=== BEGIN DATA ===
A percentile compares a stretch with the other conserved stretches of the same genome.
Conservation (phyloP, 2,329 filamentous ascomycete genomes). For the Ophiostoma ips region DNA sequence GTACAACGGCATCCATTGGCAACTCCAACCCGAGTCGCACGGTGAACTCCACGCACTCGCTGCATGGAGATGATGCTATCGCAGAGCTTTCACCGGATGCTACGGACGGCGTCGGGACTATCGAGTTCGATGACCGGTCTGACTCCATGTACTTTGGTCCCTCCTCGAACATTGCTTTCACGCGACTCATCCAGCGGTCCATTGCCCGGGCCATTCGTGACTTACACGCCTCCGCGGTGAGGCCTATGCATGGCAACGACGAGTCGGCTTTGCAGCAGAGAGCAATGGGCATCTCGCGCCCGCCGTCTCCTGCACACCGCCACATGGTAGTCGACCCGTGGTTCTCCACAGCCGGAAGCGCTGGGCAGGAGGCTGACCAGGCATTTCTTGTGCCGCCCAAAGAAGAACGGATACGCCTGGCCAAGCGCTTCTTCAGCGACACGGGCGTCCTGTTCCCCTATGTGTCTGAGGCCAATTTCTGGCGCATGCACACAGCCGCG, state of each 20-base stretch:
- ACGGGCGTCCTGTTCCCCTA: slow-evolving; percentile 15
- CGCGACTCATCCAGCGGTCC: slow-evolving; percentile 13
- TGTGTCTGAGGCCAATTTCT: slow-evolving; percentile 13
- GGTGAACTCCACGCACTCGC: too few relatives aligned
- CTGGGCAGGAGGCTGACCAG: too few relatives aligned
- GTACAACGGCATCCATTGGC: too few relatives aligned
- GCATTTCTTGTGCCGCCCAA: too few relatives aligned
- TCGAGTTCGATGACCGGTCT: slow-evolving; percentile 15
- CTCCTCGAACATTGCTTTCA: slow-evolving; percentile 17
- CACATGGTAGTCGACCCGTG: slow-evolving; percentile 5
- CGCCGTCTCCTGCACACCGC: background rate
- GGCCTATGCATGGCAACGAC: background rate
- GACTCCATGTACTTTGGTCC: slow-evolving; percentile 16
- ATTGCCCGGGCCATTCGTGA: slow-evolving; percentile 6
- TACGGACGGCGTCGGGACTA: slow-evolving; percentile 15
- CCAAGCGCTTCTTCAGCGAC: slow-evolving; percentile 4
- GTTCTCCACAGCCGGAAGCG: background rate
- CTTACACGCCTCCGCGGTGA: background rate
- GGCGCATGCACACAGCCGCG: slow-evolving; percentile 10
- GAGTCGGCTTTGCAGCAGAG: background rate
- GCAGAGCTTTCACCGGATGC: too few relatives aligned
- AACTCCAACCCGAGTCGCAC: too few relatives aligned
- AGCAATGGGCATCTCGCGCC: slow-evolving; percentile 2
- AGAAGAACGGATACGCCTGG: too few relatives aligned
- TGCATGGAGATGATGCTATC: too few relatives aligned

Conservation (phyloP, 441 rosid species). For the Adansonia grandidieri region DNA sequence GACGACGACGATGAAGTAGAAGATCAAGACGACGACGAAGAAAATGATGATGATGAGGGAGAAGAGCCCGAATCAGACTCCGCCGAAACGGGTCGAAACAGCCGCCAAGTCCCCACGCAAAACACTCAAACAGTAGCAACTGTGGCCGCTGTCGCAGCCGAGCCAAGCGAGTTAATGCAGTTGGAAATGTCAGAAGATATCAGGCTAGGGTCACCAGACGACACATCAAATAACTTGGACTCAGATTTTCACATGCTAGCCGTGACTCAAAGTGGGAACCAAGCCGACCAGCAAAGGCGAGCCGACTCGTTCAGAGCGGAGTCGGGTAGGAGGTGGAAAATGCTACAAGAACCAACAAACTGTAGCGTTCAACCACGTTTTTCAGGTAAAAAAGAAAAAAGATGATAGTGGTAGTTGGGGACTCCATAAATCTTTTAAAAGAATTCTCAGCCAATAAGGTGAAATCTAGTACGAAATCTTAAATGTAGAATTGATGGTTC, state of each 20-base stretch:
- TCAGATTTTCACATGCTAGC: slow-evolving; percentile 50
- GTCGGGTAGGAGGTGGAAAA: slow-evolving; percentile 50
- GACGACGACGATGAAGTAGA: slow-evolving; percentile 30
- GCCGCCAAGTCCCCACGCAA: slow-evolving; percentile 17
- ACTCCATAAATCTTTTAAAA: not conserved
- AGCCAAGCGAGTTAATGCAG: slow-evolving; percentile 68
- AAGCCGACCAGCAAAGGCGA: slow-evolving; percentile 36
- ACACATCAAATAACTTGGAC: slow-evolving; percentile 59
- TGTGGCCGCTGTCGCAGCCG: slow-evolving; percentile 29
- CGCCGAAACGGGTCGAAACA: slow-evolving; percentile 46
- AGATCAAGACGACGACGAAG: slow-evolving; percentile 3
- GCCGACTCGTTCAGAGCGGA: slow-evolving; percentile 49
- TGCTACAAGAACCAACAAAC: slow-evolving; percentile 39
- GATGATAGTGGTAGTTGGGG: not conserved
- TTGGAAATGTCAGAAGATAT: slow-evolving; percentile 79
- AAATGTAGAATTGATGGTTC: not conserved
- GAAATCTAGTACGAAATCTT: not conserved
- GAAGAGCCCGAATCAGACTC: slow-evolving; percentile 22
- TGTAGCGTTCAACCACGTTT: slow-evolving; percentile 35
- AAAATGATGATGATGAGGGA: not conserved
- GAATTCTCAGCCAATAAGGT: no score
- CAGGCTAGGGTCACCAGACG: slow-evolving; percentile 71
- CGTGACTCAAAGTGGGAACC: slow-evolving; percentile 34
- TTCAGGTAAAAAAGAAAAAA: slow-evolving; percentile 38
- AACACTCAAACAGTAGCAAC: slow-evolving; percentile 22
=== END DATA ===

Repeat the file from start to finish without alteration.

A percentile compares a stretch with the other conserved stretches of the same genome.
Conservation (phyloP, 2,329 filamentous ascomycete genomes). For the Ophiostoma ips region DNA sequence GTACAACGGCATCCATTGGCAACTCCAACCCGAGTCGCACGGTGAACTCCACGCACTCGCTGCATGGAGATGATGCTATCGCAGAGCTTTCACCGGATGCTACGGACGGCGTCGGGACTATCGAGTTCGATGACCGGTCTGACTCCATGTACTTTGGTCCCTCCTCGAACATTGCTTTCACGCGACTCATCCAGCGGTCCATTGCCCGGGCCATTCGTGACTTACACGCCTCCGCGGTGAGGCCTATGCATGGCAACGACGAGTCGGCTTTGCAGCAGAGAGCAATGGGCATCTCGCGCCCGCCGTCTCCTGCACACCGCCACATGGTAGTCGACCCGTGGTTCTCCACAGCCGGAAGCGCTGGGCAGGAGGCTGACCAGGCATTTCTTGTGCCGCCCAAAGAAGAACGGATACGCCTGGCCAAGCGCTTCTTCAGCGACACGGGCGTCCTGTTCCCCTATGTGTCTGAGGCCAATTTCTGGCGCATGCACACAGCCGCG, state of each 20-base stretch:
- ACGGGCGTCCTGTTCCCCTA: slow-evolving; percentile 15
- CGCGACTCATCCAGCGGTCC: slow-evolving; percentile 13
- TGTGTCTGAGGCCAATTTCT: slow-evolving; percentile 13
- GGTGAACTCCACGCACTCGC: too few relatives aligned
- CTGGGCAGGAGGCTGACCAG: too few relatives aligned
- GTACAACGGCATCCATTGGC: too few relatives aligned
- GCATTTCTTGTGCCGCCCAA: too few relatives aligned
- TCGAGTTCGATGACCGGTCT: slow-evolving; percentile 15
- CTCCTCGAACATTGCTTTCA: slow-evolving; percentile 17
- CACATGGTAGTCGACCCGTG: slow-evolving; percentile 5
- CGCCGTCTCCTGCACACCGC: background rate
- GGCCTATGCATGGCAACGAC: background rate
- GACTCCATGTACTTTGGTCC: slow-evolving; percentile 16
- ATTGCCCGGGCCATTCGTGA: slow-evolving; percentile 6
- TACGGACGGCGTCGGGACTA: slow-evolving; percentile 15
- CCAAGCGCTTCTTCAGCGAC: slow-evolving; percentile 4
- GTTCTCCACAGCCGGAAGCG: background rate
- CTTACACGCCTCCGCGGTGA: background rate
- GGCGCATGCACACAGCCGCG: slow-evolving; percentile 10
- GAGTCGGCTTTGCAGCAGAG: background rate
- GCAGAGCTTTCACCGGATGC: too few relatives aligned
- AACTCCAACCCGAGTCGCAC: too few relatives aligned
- AGCAATGGGCATCTCGCGCC: slow-evolving; percentile 2
- AGAAGAACGGATACGCCTGG: too few relatives aligned
- TGCATGGAGATGATGCTATC: too few relatives aligned

Conservation (phyloP, 441 rosid species). For the Adansonia grandidieri region DNA sequence GACGACGACGATGAAGTAGAAGATCAAGACGACGACGAAGAAAATGATGATGATGAGGGAGAAGAGCCCGAATCAGACTCCGCCGAAACGGGTCGAAACAGCCGCCAAGTCCCCACGCAAAACACTCAAACAGTAGCAACTGTGGCCGCTGTCGCAGCCGAGCCAAGCGAGTTAATGCAGTTGGAAATGTCAGAAGATATCAGGCTAGGGTCACCAGACGACACATCAAATAACTTGGACTCAGATTTTCACATGCTAGCCGTGACTCAAAGTGGGAACCAAGCCGACCAGCAAAGGCGAGCCGACTCGTTCAGAGCGGAGTCGGGTAGGAGGTGGAAAATGCTACAAGAACCAACAAACTGTAGCGTTCAACCACGTTTTTCAGGTAAAAAAGAAAAAAGATGATAGTGGTAGTTGGGGACTCCATAAATCTTTTAAAAGAATTCTCAGCCAATAAGGTGAAATCTAGTACGAAATCTTAAATGTAGAATTGATGGTTC, state of each 20-base stretch:
- TCAGATTTTCACATGCTAGC: slow-evolving; percentile 50
- GTCGGGTAGGAGGTGGAAAA: slow-evolving; percentile 50
- GACGACGACGATGAAGTAGA: slow-evolving; percentile 30
- GCCGCCAAGTCCCCACGCAA: slow-evolving; percentile 17
- ACTCCATAAATCTTTTAAAA: not conserved
- AGCCAAGCGAGTTAATGCAG: slow-evolving; percentile 68
- AAGCCGACCAGCAAAGGCGA: slow-evolving; percentile 36
- ACACATCAAATAACTTGGAC: slow-evolving; percentile 59
- TGTGGCCGCTGTCGCAGCCG: slow-evolving; percentile 29
- CGCCGAAACGGGTCGAAACA: slow-evolving; percentile 46
- AGATCAAGACGACGACGAAG: slow-evolving; percentile 3
- GCCGACTCGTTCAGAGCGGA: slow-evolving; percentile 49
- TGCTACAAGAACCAACAAAC: slow-evolving; percentile 39
- GATGATAGTGGTAGTTGGGG: not conserved
- TTGGAAATGTCAGAAGATAT: slow-evolving; percentile 79
- AAATGTAGAATTGATGGTTC: not conserved
- GAAATCTAGTACGAAATCTT: not conserved
- GAAGAGCCCGAATCAGACTC: slow-evolving; percentile 22
- TGTAGCGTTCAACCACGTTT: slow-evolving; percentile 35
- AAAATGATGATGATGAGGGA: not conserved
- GAATTCTCAGCCAATAAGGT: no score
- CAGGCTAGGGTCACCAGACG: slow-evolving; percentile 71
- CGTGACTCAAAGTGGGAACC: slow-evolving; percentile 34
- TTCAGGTAAAAAAGAAAAAA: slow-evolving; percentile 38
- AACACTCAAACAGTAGCAAC: slow-evolving; percentile 22